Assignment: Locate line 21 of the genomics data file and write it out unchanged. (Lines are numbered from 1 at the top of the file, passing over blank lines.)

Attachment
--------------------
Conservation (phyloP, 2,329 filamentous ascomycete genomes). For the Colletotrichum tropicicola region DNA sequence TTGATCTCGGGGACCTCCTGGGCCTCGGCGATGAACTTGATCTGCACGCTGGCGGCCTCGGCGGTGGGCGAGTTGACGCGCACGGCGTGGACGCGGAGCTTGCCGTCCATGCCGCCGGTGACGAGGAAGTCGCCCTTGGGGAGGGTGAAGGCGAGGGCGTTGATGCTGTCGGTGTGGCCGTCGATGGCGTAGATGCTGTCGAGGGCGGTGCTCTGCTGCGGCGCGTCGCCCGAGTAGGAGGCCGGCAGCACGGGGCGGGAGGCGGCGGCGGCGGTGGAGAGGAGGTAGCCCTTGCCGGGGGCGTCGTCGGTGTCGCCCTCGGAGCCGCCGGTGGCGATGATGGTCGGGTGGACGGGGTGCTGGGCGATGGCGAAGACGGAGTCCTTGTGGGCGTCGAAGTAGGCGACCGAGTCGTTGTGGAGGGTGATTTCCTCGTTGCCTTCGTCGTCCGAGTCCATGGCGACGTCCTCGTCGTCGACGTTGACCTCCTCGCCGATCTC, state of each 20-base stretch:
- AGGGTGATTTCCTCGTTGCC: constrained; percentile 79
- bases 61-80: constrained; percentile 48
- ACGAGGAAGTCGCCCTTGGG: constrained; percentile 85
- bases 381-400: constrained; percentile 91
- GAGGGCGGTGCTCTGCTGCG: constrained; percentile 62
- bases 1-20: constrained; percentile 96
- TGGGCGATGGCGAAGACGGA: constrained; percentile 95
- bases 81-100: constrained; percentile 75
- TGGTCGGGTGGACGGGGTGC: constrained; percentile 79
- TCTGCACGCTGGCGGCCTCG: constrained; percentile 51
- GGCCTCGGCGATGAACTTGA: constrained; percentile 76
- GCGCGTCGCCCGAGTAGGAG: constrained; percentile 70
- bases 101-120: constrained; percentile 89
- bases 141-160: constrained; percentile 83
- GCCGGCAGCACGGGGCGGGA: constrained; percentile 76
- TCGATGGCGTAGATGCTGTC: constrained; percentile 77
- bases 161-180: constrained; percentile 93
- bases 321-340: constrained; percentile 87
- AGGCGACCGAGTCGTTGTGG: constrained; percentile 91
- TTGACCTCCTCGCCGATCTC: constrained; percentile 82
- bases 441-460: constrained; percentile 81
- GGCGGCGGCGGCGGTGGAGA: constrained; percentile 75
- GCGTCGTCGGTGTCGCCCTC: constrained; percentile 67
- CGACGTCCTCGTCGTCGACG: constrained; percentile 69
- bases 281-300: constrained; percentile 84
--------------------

- TTGACCTCCTCGCCGATCTC: constrained; percentile 82